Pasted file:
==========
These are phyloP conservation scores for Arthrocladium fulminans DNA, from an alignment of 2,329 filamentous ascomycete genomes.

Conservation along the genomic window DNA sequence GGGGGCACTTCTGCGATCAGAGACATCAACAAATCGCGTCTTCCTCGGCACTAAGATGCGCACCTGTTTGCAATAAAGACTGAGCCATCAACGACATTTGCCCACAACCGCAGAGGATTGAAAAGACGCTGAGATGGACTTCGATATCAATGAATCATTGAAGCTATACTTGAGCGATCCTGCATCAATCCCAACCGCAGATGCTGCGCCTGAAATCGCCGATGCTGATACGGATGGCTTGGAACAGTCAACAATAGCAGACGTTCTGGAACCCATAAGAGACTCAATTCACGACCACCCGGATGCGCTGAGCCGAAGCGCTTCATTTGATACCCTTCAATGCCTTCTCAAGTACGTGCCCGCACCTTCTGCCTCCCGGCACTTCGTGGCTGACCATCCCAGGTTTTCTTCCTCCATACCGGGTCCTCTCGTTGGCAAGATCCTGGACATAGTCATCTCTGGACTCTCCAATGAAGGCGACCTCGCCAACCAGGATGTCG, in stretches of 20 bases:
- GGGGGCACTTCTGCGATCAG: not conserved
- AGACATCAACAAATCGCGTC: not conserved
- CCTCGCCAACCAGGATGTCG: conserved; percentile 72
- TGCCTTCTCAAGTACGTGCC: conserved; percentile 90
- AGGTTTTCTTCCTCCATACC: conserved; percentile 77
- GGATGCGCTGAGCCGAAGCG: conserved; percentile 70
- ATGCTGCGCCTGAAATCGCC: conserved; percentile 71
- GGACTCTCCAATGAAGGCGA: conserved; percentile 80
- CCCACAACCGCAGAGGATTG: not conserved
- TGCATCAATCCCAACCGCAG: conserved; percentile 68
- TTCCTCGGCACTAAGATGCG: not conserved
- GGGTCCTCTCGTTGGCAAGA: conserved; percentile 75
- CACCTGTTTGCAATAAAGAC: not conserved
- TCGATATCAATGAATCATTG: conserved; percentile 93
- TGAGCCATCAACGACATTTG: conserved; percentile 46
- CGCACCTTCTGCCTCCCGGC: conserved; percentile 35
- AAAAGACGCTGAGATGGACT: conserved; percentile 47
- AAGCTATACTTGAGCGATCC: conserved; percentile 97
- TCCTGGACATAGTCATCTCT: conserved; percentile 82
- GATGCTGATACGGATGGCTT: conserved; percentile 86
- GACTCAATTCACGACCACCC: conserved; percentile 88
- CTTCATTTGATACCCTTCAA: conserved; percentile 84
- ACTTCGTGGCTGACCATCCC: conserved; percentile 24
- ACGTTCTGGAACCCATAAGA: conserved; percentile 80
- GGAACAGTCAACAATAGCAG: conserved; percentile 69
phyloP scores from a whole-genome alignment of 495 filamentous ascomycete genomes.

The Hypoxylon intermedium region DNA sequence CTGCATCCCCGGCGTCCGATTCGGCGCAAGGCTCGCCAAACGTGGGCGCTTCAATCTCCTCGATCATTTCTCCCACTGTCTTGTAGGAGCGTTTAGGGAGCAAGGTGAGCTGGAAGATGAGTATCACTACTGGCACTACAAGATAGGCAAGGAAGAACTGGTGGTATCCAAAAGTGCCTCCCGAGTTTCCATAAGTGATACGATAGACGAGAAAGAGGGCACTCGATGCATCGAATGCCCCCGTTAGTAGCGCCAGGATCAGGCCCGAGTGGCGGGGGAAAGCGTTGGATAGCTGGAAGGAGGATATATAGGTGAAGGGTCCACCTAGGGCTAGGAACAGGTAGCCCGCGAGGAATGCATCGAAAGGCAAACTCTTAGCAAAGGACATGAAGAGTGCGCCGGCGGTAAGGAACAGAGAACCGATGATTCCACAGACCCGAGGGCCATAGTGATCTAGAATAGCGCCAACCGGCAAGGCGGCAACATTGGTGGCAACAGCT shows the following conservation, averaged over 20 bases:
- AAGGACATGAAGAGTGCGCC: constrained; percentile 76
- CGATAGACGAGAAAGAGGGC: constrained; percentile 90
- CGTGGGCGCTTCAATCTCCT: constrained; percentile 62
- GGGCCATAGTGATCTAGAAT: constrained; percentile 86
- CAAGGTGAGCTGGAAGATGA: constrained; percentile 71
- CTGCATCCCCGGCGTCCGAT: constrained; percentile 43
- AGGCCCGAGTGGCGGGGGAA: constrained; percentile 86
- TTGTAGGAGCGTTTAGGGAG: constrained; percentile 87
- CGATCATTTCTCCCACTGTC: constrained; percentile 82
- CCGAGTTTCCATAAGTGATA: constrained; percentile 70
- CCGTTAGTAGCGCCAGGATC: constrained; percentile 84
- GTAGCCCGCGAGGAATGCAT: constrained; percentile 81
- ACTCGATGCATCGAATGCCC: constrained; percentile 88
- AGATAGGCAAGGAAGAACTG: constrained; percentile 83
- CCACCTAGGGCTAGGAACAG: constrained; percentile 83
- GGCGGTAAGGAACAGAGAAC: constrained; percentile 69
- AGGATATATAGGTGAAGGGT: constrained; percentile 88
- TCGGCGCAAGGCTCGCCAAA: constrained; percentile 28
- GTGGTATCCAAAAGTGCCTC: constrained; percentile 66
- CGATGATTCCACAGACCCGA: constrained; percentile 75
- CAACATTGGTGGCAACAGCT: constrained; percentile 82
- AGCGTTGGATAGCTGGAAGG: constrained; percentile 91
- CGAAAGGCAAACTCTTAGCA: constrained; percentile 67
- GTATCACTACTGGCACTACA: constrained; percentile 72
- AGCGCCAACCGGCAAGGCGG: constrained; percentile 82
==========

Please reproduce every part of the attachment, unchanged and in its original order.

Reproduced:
These are phyloP conservation scores for Arthrocladium fulminans DNA, from an alignment of 2,329 filamentous ascomycete genomes.

Conservation along the genomic window DNA sequence GGGGGCACTTCTGCGATCAGAGACATCAACAAATCGCGTCTTCCTCGGCACTAAGATGCGCACCTGTTTGCAATAAAGACTGAGCCATCAACGACATTTGCCCACAACCGCAGAGGATTGAAAAGACGCTGAGATGGACTTCGATATCAATGAATCATTGAAGCTATACTTGAGCGATCCTGCATCAATCCCAACCGCAGATGCTGCGCCTGAAATCGCCGATGCTGATACGGATGGCTTGGAACAGTCAACAATAGCAGACGTTCTGGAACCCATAAGAGACTCAATTCACGACCACCCGGATGCGCTGAGCCGAAGCGCTTCATTTGATACCCTTCAATGCCTTCTCAAGTACGTGCCCGCACCTTCTGCCTCCCGGCACTTCGTGGCTGACCATCCCAGGTTTTCTTCCTCCATACCGGGTCCTCTCGTTGGCAAGATCCTGGACATAGTCATCTCTGGACTCTCCAATGAAGGCGACCTCGCCAACCAGGATGTCG, in stretches of 20 bases:
- GGGGGCACTTCTGCGATCAG: not conserved
- AGACATCAACAAATCGCGTC: not conserved
- CCTCGCCAACCAGGATGTCG: conserved; percentile 72
- TGCCTTCTCAAGTACGTGCC: conserved; percentile 90
- AGGTTTTCTTCCTCCATACC: conserved; percentile 77
- GGATGCGCTGAGCCGAAGCG: conserved; percentile 70
- ATGCTGCGCCTGAAATCGCC: conserved; percentile 71
- GGACTCTCCAATGAAGGCGA: conserved; percentile 80
- CCCACAACCGCAGAGGATTG: not conserved
- TGCATCAATCCCAACCGCAG: conserved; percentile 68
- TTCCTCGGCACTAAGATGCG: not conserved
- GGGTCCTCTCGTTGGCAAGA: conserved; percentile 75
- CACCTGTTTGCAATAAAGAC: not conserved
- TCGATATCAATGAATCATTG: conserved; percentile 93
- TGAGCCATCAACGACATTTG: conserved; percentile 46
- CGCACCTTCTGCCTCCCGGC: conserved; percentile 35
- AAAAGACGCTGAGATGGACT: conserved; percentile 47
- AAGCTATACTTGAGCGATCC: conserved; percentile 97
- TCCTGGACATAGTCATCTCT: conserved; percentile 82
- GATGCTGATACGGATGGCTT: conserved; percentile 86
- GACTCAATTCACGACCACCC: conserved; percentile 88
- CTTCATTTGATACCCTTCAA: conserved; percentile 84
- ACTTCGTGGCTGACCATCCC: conserved; percentile 24
- ACGTTCTGGAACCCATAAGA: conserved; percentile 80
- GGAACAGTCAACAATAGCAG: conserved; percentile 69
phyloP scores from a whole-genome alignment of 495 filamentous ascomycete genomes.

The Hypoxylon intermedium region DNA sequence CTGCATCCCCGGCGTCCGATTCGGCGCAAGGCTCGCCAAACGTGGGCGCTTCAATCTCCTCGATCATTTCTCCCACTGTCTTGTAGGAGCGTTTAGGGAGCAAGGTGAGCTGGAAGATGAGTATCACTACTGGCACTACAAGATAGGCAAGGAAGAACTGGTGGTATCCAAAAGTGCCTCCCGAGTTTCCATAAGTGATACGATAGACGAGAAAGAGGGCACTCGATGCATCGAATGCCCCCGTTAGTAGCGCCAGGATCAGGCCCGAGTGGCGGGGGAAAGCGTTGGATAGCTGGAAGGAGGATATATAGGTGAAGGGTCCACCTAGGGCTAGGAACAGGTAGCCCGCGAGGAATGCATCGAAAGGCAAACTCTTAGCAAAGGACATGAAGAGTGCGCCGGCGGTAAGGAACAGAGAACCGATGATTCCACAGACCCGAGGGCCATAGTGATCTAGAATAGCGCCAACCGGCAAGGCGGCAACATTGGTGGCAACAGCT shows the following conservation, averaged over 20 bases:
- AAGGACATGAAGAGTGCGCC: constrained; percentile 76
- CGATAGACGAGAAAGAGGGC: constrained; percentile 90
- CGTGGGCGCTTCAATCTCCT: constrained; percentile 62
- GGGCCATAGTGATCTAGAAT: constrained; percentile 86
- CAAGGTGAGCTGGAAGATGA: constrained; percentile 71
- CTGCATCCCCGGCGTCCGAT: constrained; percentile 43
- AGGCCCGAGTGGCGGGGGAA: constrained; percentile 86
- TTGTAGGAGCGTTTAGGGAG: constrained; percentile 87
- CGATCATTTCTCCCACTGTC: constrained; percentile 82
- CCGAGTTTCCATAAGTGATA: constrained; percentile 70
- CCGTTAGTAGCGCCAGGATC: constrained; percentile 84
- GTAGCCCGCGAGGAATGCAT: constrained; percentile 81
- ACTCGATGCATCGAATGCCC: constrained; percentile 88
- AGATAGGCAAGGAAGAACTG: constrained; percentile 83
- CCACCTAGGGCTAGGAACAG: constrained; percentile 83
- GGCGGTAAGGAACAGAGAAC: constrained; percentile 69
- AGGATATATAGGTGAAGGGT: constrained; percentile 88
- TCGGCGCAAGGCTCGCCAAA: constrained; percentile 28
- GTGGTATCCAAAAGTGCCTC: constrained; percentile 66
- CGATGATTCCACAGACCCGA: constrained; percentile 75
- CAACATTGGTGGCAACAGCT: constrained; percentile 82
- AGCGTTGGATAGCTGGAAGG: constrained; percentile 91
- CGAAAGGCAAACTCTTAGCA: constrained; percentile 67
- GTATCACTACTGGCACTACA: constrained; percentile 72
- AGCGCCAACCGGCAAGGCGG: constrained; percentile 82